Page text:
Guaidó Has The Majority Of Venezuela On His Side, His Political Adviser Says NPR's Audie Cornish talks with Francisco Marquez, a political adviser of Venezuelan opposition leader Juan Guaidó, about the country's uprising as clashes continue.
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Guaidó Has The Majority Of Venezuela On His Side, His Political Adviser Says

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Guaidó Has The Majority Of Venezuela On His Side, His Political Adviser Says

Guaidó Has The Majority Of Venezuela On His Side, His Political Adviser Says

Guaidó Has The Majority Of Venezuela On His Side, His Political Adviser Says

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  • <iframe src="https://www.npr.org/player/embed/718735241/719158004" width="100%" height="290" frameborder="0" scrolling="no" title="NPR embedded audio player">
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NPR's Audie Cornish talks with Francisco Marquez, a political adviser of Venezuelan opposition leader Juan Guaidó, about the country's uprising as clashes continue.

AUDIE CORNISH, HOST:

We're now joined here in the studio by a political adviser to the Venezuelan opposition leader, Juan Guaido. Francisco Marquez was imprisoned for four months by President Nicolas Maduro. Upon release, he left the country. He now lives in the U.S. Francisco Marquez, welcome to the program.

FRANCISCO MARQUEZ: Thank you for having me here.

CORNISH: So help us understand. You're in touch with Juan Guaido. How have you seen the last 48 hours? Was this a political gamble, so to speak, that paid off?

MARQUEZ: The last 48 hours, President Guaido ordered security forces to restore constitutional order. That's what we saw. This was not a coup d'etat. This was a legitimate president recognized by the Venezuelans and by over 60 countries asking security forces to go on the right side of the Constitution.

CORNISH: And at this point, when you're talking about directing the security forces, do you know what proportion is still loyal to Nicolas Maduro?

MARQUEZ: This is a nationwide movement by the security forces. And the majority of security forces are with the people. Remember; these military men, lower and high-ranking, have Venezuelan families that don't have food on the table, that they can't find medicine. So they're deeply impacted by the crisis.

CORNISH: But if we look onscreen and see a crackdown and see people going after protesters, how should we see that?

MARQUEZ: Well, there are definitely still regime officials supporting the regime of Maduro. That's a fact, but it's not the majority. And I would also point to that, in fact, even though there were millions of Venezuelans on the streets, there wasn't widespread repression. Read into what all that the security forces don't do, the orders that they don't follow. And that's also a big break in this situation.

CORNISH: As you talked about, there is this sense that there are members of the military who are defecting, so to speak, in support of Juan Guaido. Do you know how much of the military is actually in support of your movement right now?

MARQUEZ: The transition is a process. Think about when the Berlin Wall fell. It wasn't a day. It was a process. And since January 23, when the constitutionally designated interim president, Guaido, started this process, he asked for security forces to support the constitutional president. Ever since then, we've seen constant and a trickle effect of both high-level and middle and lower ranks of security forces.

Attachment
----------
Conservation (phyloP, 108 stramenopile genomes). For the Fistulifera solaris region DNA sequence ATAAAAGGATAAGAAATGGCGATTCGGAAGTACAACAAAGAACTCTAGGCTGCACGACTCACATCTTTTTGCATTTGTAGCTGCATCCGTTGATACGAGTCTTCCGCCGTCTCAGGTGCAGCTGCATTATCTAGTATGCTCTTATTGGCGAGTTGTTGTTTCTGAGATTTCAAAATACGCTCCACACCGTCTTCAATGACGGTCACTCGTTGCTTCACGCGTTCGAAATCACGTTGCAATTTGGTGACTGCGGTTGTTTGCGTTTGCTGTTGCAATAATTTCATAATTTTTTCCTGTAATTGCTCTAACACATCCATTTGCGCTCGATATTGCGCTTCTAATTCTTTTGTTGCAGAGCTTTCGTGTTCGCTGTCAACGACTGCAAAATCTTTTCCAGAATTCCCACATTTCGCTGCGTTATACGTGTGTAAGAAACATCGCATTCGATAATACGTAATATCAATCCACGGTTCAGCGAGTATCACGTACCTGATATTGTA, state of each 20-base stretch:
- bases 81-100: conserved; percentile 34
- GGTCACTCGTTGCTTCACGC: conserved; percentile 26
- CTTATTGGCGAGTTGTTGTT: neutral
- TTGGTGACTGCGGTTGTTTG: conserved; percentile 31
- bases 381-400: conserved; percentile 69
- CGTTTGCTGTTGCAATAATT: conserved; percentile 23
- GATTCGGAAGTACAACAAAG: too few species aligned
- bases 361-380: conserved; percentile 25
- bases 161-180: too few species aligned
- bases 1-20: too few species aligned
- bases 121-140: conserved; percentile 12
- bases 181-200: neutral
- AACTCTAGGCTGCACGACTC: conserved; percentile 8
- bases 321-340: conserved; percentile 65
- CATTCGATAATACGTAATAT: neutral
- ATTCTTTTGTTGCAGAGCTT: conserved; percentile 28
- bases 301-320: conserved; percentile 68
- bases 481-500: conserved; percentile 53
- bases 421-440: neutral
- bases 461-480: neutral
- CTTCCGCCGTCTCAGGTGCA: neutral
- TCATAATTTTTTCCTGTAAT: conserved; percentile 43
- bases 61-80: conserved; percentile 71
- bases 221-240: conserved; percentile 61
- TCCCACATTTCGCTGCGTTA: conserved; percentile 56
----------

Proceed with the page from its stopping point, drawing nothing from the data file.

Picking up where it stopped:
CORNISH: What's your communication like with the White House, with the Trump administration?

MARQUEZ: Well, I'm here advising Ambassador Vecchio. And Ambassador Vecchio and myself have very fluid communication with members of Congress, with the State Department, with the White House. And we've always radiated and seen with very good eyes that this is a bipartisan issue.

CORNISH: So what does it mean to you when you hear someone like John Bolton, the national security adviser, talking about all options being on the table when it comes to support for Venezuela? Do you have any fears about military intervention?

MARQUEZ: Well, first of all, we continue to ask for all options on the table because...

CORNISH: So you want it. You want that to be a potential.

MARQUEZ: We want all options on the table. We haven't asked specifically for military intervention. And the big difference is that you have to be responsible about this. Think of a Rwanda-style scenario. Think about when Maduro continues to murder more and more people. He has asked regime militia armed groups to repress peaceful protesters. So I think we have to be responsible about this approach. And that's precisely - we always ask for a peaceful and constitutional solution. In what other dictatorship do you see a national assembly, an interim president with the people asking for the regime to leave?

CORNISH: You were a political prisoner. What's this moment like for you personally?

MARQUEZ: I've been fighting this fight since I was 13. Chavez got into power a long time ago. Now I'm 32. I'm married. I'm an exile. We will - I will continue to fight this fight. And this fight is about the survival of the Venezuelan people. We're fighting to get back home. We're fighting for our home. We're fighting to rebuild our country. So we will continue to do this. Failure is not an option for us.

CORNISH: Francisco Marquez is an adviser to Venezuelan leader Juan Guaido. He lives in the U.S. Thank you for speaking with ALL THINGS CONSIDERED.

MARQUEZ: Thank you. Thank you very much.

(SOUNDBITE OF GAUSSIAN CURVE'S "T.O.R.")

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